Foucault interprets sexuality as a social construction that has largely been used to bring the human body under tighter political control. We have come to see our sexuality as something buried deep within us, and as manifesting itself in all aspects of our life. This is the result of a long history that has associated sexuality with the need to confess, and has seen sex as a valuable social commodity.
For Foucault, power is not simply a repressive, law-like force that controls and prohibits. For Foucault, power is productive as well as repressive. Power does not just come from those in authority: it manifests itself in many different ways and from many different points at once. Power directs the transmission of knowledge and discourses and shapes our concepts and self-image.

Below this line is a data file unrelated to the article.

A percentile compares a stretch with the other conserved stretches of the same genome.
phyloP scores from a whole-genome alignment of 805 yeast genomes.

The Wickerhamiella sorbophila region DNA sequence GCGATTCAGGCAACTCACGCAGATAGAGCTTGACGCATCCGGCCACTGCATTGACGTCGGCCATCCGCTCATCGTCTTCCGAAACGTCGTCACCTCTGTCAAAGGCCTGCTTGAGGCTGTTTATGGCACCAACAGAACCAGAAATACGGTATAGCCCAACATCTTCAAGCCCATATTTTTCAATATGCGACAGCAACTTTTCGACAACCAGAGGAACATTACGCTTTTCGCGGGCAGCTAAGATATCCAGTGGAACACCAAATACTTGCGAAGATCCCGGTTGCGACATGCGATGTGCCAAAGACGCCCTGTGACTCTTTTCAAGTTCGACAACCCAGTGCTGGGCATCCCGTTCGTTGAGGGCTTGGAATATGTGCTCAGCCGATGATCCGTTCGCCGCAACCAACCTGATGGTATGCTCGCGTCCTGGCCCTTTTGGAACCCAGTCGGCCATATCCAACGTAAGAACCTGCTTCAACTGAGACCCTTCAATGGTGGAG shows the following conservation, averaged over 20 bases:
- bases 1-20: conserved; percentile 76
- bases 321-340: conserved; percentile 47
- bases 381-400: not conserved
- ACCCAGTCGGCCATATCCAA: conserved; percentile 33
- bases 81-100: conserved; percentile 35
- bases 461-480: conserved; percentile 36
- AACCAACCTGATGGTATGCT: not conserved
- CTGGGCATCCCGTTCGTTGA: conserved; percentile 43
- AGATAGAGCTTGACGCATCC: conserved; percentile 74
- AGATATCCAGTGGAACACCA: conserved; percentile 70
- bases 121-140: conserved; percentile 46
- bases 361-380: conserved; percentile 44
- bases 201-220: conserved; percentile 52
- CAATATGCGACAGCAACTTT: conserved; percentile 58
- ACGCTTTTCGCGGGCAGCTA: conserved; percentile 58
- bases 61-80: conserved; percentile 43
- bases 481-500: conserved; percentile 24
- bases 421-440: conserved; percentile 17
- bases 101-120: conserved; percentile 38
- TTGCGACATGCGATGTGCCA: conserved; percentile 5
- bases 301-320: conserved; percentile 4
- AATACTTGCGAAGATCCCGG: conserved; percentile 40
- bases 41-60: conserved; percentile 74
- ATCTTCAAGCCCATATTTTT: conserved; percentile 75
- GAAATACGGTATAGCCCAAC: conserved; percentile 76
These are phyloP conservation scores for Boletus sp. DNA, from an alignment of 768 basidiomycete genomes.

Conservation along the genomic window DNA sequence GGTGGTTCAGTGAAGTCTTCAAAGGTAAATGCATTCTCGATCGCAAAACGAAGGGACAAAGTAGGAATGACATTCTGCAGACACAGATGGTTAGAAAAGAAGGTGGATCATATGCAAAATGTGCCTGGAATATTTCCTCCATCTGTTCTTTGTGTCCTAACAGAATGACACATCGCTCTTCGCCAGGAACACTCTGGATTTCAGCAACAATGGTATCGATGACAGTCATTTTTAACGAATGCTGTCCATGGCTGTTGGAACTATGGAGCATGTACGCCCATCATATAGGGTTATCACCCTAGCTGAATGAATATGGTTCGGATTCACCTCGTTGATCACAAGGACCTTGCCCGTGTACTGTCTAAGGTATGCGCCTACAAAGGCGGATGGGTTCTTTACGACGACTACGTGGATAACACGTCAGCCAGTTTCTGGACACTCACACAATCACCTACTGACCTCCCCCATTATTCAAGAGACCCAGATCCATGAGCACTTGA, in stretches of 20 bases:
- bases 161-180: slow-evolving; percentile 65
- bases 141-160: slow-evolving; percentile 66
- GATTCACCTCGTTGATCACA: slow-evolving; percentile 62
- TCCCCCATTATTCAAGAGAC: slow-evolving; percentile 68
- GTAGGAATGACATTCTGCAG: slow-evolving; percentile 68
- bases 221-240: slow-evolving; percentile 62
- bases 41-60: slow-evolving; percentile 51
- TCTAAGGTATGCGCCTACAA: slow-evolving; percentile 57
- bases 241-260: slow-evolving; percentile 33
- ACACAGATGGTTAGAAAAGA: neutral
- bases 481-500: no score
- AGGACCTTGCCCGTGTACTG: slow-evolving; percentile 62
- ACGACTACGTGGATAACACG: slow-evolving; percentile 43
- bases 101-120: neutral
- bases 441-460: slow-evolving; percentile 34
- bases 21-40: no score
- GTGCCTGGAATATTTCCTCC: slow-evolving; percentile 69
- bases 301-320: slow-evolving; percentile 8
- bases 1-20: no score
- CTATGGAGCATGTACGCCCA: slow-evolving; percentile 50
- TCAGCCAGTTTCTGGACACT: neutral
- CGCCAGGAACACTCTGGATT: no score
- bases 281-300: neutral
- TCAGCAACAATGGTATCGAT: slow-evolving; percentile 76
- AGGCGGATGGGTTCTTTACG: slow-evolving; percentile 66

Discourse is the context and manner in which words and ideas are exchanged. The significance of an idea largely depends on the context in which the idea is being discussed and what other ideas it is being related to. This wider context is what Foucault means when he talks about "discourse."
The repressive hypothesis is the argument that power has repressed sex for the past three hundred years. Since the rise of the bourgeoisie, sex has been condemned as a waste of energy. As a result, it has been repressed, silenced, and confined to reproductive purposes. According to this hypothesis, we can achieve political liberation and sexual liberation simultaneously if we free ourselves from this repression by talking openly about sex, and enjoying it more frequently. Foucault finds this hypothesis to be deeply flawed.